Editor’s Note: Click here to sign up for IFC Films Unlimited.


Antichrist (Lars von Trier, 2009)

Lars von Trier’s two-hander psychodrama Antichrist draws heavily from a rich tradition of “Nordic horror,” stretching back to silent-era groundbreakers like Häxan and Vampyr (and Carl Theodor Dreyer’s later Day of Wrath), in particular their interrogation of moral strictures and assumptions of normalcy. In the wake of their son’s death, He (Willem Dafoe) and She (Charlotte Gainsbourg) follow a course of radical psychotherapy, retreating to their wilderness redoubt, Eden, where they act out (and on) their mutual resentment and recrimination, culminating in switchback brutal attacks and His and Her genital mutilations. Conventional wisdom has it that von Trier’s a faux provocateur, but that misses his theme and variation engagement with genre and symbolism throughout, which renders Antichrist one of the most bracingly personal, as well as national cinema-indebted, films to come along in a while. It’s heartening to see that real provocation still has a place in the forum of international cinema. Bill Weber


Boyhood (Richard Linklater, 2014)

Mason Evans Jr. (Ellar Coltrane) is an avatar of both endless becoming and endless stasis. His journey from video game-obsessed six-year-old to artistically inclined teenager, charted by director Richard Linklater in three surprisingly breezy hours, is a revelation of accumulated knowledge that extends far beyond the visual impact of watching Mason (and his family) age 12 years before one’s eyes. In fact, Boyhood’s greatest achievement is that even amid constant change (the fallout of friendships, the shuffling of abrasive stepfathers, the acquisition of new skills and fears), Mason at 10 (or 12, or 15, or 18) remains so recognizably Mason at six (or eight, or 11, or 14): laconic, eager to please, observant but weary of expressing said observations. Thus, Boyhood isn’t about the creation of a soul, but about the unburying of one: The most crucial difference between the cloud-gazing little boy of the first shot and the lovestruck, scruffy young adult of the final shot is simply that the latter has found a voice with which to articulate the wonder he has always felt whenever he stares up at the sky. David Lee Dallas

Certified Copy

Certified Copy (Abbas Kiarostami, 2010)

Certified Copy is a roaming two-hander that’s by turns haunting, confounding, uplifting, and sad. Unnamed art-dealer She (Juliette Binoche) and visiting author James Miller (William Shimmell) wander through the streets of a rustic Italian village, encountering presumptuous baristas, sacred shrines, and hordes of hopeful brides, who blow into the frame like gusts of windblown flowers. Under the guiding hand of an eminent humanist like Abbas Kiarostami, what’s essentially a rambling argument between two often-unlikable people turns into an extended examination of authenticity and imitation, expanding its characters’ love for copies from art to architecture to humanity itself, an open tap endlessly spewing reproductions of itself. Less formally explosive than The Tree of Life, Certified Copy nevertheless solidifies Kiarostami’s reputation as an international director, capable of porting his usual wistful themes and rigorous style onto a modern European setting, telling a story that’s achingly specific but also beautifully universal. Jesse Cataldo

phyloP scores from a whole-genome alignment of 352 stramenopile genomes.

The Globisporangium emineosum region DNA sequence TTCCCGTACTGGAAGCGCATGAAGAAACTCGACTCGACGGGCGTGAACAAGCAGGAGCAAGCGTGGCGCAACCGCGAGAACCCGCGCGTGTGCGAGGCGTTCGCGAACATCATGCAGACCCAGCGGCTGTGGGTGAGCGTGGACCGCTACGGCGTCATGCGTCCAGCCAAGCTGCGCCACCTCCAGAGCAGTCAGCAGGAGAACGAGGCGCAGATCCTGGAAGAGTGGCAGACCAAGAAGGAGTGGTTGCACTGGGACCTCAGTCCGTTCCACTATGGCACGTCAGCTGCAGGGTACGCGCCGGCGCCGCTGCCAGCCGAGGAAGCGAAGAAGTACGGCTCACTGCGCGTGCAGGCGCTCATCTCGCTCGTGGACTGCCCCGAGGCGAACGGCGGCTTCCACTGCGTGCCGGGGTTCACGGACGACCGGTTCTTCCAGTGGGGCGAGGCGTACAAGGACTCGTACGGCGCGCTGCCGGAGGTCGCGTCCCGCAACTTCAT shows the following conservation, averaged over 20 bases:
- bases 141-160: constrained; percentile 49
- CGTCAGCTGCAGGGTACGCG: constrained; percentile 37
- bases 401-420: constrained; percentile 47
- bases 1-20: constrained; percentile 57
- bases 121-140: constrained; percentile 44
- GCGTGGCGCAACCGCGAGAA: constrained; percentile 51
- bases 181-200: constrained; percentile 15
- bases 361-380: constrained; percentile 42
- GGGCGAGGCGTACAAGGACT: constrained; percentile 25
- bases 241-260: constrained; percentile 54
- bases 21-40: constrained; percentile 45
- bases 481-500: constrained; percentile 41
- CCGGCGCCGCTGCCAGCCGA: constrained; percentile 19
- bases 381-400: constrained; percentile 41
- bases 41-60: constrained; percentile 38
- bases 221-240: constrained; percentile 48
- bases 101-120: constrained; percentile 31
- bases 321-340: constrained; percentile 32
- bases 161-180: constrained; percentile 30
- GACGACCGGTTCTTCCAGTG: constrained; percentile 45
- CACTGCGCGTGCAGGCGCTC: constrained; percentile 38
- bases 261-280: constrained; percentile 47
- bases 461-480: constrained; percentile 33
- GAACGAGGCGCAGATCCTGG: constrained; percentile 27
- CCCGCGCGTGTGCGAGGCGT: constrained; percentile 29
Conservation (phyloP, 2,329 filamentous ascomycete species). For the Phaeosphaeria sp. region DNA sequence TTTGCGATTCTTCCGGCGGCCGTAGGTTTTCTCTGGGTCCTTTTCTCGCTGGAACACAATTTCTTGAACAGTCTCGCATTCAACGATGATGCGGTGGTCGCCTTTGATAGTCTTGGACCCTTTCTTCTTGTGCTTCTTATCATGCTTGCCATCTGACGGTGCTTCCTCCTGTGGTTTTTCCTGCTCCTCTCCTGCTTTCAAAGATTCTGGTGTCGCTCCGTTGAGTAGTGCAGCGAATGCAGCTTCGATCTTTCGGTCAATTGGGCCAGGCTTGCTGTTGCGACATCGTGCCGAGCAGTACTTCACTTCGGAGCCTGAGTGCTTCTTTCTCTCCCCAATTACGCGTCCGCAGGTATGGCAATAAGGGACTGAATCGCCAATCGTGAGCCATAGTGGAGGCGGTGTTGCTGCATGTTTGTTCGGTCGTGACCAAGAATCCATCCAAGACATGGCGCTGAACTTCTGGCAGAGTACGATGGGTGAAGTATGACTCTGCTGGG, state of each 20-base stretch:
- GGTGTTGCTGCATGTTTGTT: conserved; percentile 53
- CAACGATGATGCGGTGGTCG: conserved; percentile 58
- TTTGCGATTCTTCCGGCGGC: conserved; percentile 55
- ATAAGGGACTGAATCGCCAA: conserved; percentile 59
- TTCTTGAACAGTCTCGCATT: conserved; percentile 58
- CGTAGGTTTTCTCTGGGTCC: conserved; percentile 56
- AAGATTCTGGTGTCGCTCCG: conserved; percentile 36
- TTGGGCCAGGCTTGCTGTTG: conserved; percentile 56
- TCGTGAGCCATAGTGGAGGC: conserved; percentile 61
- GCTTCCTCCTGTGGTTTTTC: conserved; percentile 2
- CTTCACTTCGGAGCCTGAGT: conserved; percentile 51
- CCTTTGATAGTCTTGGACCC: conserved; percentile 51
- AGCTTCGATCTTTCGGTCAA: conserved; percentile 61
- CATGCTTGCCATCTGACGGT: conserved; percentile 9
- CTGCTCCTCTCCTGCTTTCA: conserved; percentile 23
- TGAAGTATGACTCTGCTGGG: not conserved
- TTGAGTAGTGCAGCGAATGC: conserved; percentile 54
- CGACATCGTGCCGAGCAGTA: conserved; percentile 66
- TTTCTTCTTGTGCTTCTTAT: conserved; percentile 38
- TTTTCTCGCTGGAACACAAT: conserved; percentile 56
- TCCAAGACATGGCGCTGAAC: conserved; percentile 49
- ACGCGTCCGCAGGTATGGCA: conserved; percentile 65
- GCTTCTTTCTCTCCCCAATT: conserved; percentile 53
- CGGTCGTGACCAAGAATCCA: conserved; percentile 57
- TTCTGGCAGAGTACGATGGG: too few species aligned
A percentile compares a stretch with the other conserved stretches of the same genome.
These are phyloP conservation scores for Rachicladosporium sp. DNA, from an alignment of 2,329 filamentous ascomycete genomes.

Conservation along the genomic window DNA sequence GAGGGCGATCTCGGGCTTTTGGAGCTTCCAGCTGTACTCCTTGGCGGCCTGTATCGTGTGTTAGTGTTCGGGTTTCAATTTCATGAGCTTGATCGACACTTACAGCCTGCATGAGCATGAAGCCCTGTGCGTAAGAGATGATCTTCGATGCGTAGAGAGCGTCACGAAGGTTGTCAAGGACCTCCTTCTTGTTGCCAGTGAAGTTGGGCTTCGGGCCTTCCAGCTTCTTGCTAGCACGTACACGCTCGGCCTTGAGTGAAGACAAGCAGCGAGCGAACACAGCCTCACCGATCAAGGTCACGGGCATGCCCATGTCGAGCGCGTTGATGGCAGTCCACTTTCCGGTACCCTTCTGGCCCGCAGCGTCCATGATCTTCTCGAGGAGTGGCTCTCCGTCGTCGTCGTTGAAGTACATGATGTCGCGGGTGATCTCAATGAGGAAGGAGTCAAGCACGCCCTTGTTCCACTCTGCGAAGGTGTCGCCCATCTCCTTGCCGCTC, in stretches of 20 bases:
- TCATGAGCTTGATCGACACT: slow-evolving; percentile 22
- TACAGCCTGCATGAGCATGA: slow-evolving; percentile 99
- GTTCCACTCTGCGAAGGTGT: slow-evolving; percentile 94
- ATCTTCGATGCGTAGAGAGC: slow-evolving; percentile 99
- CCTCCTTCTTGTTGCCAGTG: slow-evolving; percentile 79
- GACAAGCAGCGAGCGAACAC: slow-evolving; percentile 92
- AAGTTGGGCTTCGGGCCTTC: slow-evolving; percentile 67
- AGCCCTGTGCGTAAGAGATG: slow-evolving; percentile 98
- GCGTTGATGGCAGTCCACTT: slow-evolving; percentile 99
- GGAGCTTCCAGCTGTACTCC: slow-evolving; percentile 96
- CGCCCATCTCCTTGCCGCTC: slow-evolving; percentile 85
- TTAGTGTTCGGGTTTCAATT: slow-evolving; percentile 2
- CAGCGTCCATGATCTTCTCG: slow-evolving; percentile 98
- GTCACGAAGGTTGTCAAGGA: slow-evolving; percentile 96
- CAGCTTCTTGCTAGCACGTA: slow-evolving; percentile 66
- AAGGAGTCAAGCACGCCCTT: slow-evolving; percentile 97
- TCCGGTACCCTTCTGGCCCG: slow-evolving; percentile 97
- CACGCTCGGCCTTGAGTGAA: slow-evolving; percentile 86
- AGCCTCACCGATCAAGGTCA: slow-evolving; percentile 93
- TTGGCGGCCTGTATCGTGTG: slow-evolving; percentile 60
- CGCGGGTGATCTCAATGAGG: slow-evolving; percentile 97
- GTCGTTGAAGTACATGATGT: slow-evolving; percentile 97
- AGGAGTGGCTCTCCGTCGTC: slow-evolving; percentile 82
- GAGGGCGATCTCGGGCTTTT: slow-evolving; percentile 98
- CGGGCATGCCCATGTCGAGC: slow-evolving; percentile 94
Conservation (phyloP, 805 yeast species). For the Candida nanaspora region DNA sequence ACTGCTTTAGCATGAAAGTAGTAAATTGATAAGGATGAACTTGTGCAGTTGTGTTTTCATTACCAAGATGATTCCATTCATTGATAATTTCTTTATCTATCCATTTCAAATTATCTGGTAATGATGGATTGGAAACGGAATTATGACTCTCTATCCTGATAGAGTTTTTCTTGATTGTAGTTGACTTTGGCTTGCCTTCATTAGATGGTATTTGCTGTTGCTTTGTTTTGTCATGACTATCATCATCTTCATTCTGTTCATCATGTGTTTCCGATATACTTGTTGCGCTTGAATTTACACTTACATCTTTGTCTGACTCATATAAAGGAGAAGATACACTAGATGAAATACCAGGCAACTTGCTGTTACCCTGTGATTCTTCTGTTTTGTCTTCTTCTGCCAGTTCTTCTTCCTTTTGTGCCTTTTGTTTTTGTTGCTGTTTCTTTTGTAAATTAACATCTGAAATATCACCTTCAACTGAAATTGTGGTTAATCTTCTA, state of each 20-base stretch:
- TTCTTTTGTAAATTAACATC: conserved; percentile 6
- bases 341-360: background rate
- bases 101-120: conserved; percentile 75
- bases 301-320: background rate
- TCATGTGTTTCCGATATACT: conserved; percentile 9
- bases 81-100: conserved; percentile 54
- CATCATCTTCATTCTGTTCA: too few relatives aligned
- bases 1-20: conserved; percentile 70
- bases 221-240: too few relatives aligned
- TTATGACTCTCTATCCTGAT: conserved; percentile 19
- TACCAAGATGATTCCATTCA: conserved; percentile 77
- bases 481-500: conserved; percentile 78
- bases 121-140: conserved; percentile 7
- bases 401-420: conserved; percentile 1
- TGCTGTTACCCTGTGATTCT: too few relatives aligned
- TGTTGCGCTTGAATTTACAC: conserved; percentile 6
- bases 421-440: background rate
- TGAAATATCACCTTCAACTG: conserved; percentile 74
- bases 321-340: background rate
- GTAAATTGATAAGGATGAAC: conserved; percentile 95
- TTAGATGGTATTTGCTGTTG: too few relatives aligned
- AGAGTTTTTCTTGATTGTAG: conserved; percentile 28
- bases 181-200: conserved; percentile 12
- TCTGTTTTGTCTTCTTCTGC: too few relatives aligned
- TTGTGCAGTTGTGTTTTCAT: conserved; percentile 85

The Exterminating Angels

The Exterminating Angels (Jean-Claude Brisseau, 2006)

A sober surrealist, Jean-Clause Brisseau is charting terrain that has been of similar interest to both Catherine Breillat and David Lynch—only he shuns the sometimes repellent intellectualism of the former and the exhilarating visual pretenses of the latter. Like Lynch’s films, The Exterminating Angels rattles and hums with metaphysical interruptions. Ghosts and angels make their appearances, unseen to everyone except for the audience, plotting interference and pointing to François’s shame about what he may be doing to his women. A man, the Devil perhaps, narrates with chatter about a great blue desert and calls to order, multiple references to “three times” suggesting that François’s (Frédéric Van Den Driessche) search for the perfect actresses isn’t so much a matter of casting as it is a matter of life and death. In the film’s standout sequence, he takes two potential stars of his movie to dinner, where the women begin to touch each other. Nothing is ever one thing in The Exterminating Angels, and what starts as an improvisational exercise becomes something almost mystical when the secret things that go on beneath the dinner table catch the attention of the restaurant’s hostess. François and his women aren’t just testing moral waters, they’re also building an army. Ed Gonzalez

Frances Ha

Frances Ha (Noah Baumbach, 2012)

The visual language of Frances Ha’s poster and trailer promises an alienating kind of hipster sensibility, an ode to quirkiness built on mumblecore affectation and “farmer’s market” irony. Director Noah Baumbach, however, rediscovers the sincerity of the original behind the inane copy in the way his New York City twentysomethings parade around like mumblecore caricatures, but laugh and suffer with pit-in-the-stomach gravitas. Theirs is a kind of hipster drag, the feigning of a communal style as a way to ensconce oneself from the solitude of cosmopolitan adulthood. Frances’s non-story, played with disarming and infectious honesty by Greta Gerwig, doesn’t thrive on the inside-jokeness of Brooklynite cool, but the cool of jazz, early Woody Allen, American sass, wit, and humanizing inelegance. Baumbach knows American film wins when it embraces the pedestrian-ness of its people and language. The beauty in the film isn’t in the literal poesis of its words, but in the unabashed way the characters are allowed to roam around this world of non-productive play without the burden of pretty. Diego Semerene